The saints and apparitions approved for veneration by the Magisterium are direct gifts from God. Imagine Him standing before you with arms full of presents and offering for you to take any that you wish, as many as you wish. He knows each will be good for you in some way, mentoring you throughout your day. Yet you say to Him “not now God, I want to read this seer’s blog first” and turn away from the Creator and Sustainer of your very existence! What could be more offensive than that? He sustains our breath in every moment. Every moment we make the choice whether to walk with God who is already walking with us. Ultimately God has given us these saints as part of our providential plan. To knowingly turn away from the gift chasing after the sensationalism of a seer of one’s own choosing is a precarious path to take.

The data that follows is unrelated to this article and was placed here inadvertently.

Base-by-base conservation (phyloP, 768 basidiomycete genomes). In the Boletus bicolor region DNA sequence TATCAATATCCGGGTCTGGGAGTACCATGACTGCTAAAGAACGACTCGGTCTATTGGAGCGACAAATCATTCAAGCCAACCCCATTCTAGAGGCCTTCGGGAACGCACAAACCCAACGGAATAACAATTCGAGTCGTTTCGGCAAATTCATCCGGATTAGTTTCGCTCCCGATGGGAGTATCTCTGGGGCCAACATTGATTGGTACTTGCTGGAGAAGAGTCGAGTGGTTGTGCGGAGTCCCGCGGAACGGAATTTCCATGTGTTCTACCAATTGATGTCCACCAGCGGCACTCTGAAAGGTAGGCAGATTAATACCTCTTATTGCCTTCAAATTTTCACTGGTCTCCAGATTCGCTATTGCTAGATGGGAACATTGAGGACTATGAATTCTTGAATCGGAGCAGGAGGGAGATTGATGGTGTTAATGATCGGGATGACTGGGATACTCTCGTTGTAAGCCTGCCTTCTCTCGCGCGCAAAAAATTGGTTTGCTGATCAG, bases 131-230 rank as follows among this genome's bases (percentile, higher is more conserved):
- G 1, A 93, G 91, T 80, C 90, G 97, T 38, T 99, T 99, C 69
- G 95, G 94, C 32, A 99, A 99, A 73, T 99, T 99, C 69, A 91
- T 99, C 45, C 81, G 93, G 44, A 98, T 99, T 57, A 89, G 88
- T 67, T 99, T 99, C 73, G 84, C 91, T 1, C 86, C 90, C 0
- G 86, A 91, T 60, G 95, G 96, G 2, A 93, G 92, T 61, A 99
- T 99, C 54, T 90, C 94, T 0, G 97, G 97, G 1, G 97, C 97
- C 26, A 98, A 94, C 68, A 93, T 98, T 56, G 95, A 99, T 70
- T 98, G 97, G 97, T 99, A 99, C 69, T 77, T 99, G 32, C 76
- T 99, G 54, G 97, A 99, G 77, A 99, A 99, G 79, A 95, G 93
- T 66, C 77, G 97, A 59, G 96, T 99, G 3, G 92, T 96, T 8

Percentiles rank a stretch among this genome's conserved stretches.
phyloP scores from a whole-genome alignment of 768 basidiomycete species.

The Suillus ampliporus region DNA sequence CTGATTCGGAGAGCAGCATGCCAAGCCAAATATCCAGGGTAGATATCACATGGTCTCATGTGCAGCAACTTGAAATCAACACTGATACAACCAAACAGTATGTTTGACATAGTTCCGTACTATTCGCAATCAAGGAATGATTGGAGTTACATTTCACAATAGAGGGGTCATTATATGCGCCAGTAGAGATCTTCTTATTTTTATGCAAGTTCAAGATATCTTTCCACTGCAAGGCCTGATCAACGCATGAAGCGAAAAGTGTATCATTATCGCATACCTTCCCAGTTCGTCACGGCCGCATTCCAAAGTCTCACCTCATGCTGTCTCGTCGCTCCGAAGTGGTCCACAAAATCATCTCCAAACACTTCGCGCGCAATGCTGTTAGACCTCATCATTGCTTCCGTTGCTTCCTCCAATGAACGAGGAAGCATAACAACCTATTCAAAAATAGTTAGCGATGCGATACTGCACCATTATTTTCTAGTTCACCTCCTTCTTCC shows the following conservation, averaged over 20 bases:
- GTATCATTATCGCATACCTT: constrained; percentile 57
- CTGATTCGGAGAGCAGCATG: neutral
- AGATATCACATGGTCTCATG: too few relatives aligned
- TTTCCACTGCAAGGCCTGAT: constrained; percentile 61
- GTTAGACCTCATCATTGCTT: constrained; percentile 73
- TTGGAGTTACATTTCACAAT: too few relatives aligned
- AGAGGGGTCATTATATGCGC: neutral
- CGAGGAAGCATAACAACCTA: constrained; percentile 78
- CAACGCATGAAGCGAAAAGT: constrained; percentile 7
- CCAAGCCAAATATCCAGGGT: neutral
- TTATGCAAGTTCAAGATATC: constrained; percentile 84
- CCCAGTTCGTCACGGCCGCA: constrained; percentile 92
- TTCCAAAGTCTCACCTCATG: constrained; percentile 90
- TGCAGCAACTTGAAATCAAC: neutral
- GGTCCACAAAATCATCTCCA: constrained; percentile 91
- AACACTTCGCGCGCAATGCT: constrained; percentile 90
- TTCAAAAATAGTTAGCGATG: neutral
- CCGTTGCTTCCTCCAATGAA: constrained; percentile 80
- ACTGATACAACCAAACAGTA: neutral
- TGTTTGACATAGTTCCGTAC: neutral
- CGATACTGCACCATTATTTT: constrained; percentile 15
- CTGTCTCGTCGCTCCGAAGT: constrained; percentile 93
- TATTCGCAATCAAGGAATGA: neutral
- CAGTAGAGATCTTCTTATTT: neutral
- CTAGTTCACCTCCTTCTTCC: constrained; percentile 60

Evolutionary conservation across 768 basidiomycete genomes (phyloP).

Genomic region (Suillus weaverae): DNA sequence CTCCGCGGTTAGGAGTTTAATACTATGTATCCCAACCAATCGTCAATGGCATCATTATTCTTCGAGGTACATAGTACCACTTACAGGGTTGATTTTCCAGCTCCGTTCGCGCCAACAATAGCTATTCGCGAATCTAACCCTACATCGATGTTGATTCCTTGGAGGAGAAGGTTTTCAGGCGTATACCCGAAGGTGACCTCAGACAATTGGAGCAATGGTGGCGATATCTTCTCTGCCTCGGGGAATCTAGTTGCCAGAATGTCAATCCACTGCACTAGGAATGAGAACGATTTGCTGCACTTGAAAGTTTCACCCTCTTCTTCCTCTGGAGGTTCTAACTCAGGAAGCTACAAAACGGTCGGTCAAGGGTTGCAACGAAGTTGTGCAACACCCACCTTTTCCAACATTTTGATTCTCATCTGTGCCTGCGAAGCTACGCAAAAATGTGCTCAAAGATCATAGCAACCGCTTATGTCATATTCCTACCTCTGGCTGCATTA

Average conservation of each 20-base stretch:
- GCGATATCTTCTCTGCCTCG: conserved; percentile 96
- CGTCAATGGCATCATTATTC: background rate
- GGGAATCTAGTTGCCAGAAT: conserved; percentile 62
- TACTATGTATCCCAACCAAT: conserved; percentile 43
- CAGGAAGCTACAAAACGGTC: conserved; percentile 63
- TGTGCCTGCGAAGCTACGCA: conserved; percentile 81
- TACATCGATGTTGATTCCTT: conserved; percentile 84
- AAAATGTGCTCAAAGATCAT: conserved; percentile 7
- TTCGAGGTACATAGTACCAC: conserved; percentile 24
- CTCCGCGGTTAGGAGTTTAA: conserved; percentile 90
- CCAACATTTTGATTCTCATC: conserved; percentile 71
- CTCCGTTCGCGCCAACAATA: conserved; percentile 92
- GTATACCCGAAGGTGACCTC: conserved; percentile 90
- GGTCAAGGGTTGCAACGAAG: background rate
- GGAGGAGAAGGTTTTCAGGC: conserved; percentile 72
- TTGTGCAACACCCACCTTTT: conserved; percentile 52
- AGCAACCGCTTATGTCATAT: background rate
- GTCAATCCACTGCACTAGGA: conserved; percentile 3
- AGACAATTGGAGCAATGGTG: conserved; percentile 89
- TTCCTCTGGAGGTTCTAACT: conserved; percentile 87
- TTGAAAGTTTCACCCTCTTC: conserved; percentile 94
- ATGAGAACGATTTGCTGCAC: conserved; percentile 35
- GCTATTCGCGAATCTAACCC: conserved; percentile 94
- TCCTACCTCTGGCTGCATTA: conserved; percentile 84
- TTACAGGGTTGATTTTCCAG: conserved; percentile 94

“Everything I do is preparation for, and in thanksgiving of, receiving the Eucharist” (St. Pio)

A common thread in approved Marian apparitions is Mother Mary’s plea to us to pray for forgiveness of offences against her and Jesus. She isn’t telling us to point fingers at the rest of the world. She leads us to Jesus who, in the scripture, very clearly has taught to remove the plank from our own eye first. Hence the purpose to fasting, confession, and mass that usually comes with Mary’s pleas begins with us. Only then with contrite hearts do we seek penances for the offences of others against Him and Her.